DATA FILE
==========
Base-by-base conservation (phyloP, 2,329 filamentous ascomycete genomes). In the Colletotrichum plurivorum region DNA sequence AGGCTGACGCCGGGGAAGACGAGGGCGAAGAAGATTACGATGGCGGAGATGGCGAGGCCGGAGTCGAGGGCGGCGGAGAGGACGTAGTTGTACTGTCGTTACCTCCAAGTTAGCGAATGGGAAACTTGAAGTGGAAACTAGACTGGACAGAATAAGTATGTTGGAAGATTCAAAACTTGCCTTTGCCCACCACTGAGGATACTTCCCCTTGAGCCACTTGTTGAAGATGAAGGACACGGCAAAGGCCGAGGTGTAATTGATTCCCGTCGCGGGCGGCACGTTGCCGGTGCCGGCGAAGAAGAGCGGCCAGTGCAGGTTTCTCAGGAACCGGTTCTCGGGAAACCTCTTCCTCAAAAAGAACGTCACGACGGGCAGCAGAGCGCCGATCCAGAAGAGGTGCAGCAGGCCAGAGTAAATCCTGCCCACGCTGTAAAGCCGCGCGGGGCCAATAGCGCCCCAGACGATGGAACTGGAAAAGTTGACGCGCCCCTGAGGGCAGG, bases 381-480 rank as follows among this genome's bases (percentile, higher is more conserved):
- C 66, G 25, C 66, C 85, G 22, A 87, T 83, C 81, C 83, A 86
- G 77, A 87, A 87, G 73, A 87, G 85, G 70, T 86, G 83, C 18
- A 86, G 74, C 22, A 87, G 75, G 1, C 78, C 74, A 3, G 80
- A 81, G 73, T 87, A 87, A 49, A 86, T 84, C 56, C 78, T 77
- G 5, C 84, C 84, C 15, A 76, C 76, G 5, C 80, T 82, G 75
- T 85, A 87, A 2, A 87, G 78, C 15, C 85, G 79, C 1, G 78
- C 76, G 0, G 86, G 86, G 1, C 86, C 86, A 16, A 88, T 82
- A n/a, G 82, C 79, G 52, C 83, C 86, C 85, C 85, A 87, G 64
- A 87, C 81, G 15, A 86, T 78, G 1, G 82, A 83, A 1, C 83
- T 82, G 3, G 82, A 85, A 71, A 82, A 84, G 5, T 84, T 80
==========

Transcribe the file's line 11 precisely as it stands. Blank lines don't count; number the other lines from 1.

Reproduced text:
- T 82, G 3, G 82, A 85, A 71, A 82, A 84, G 5, T 84, T 80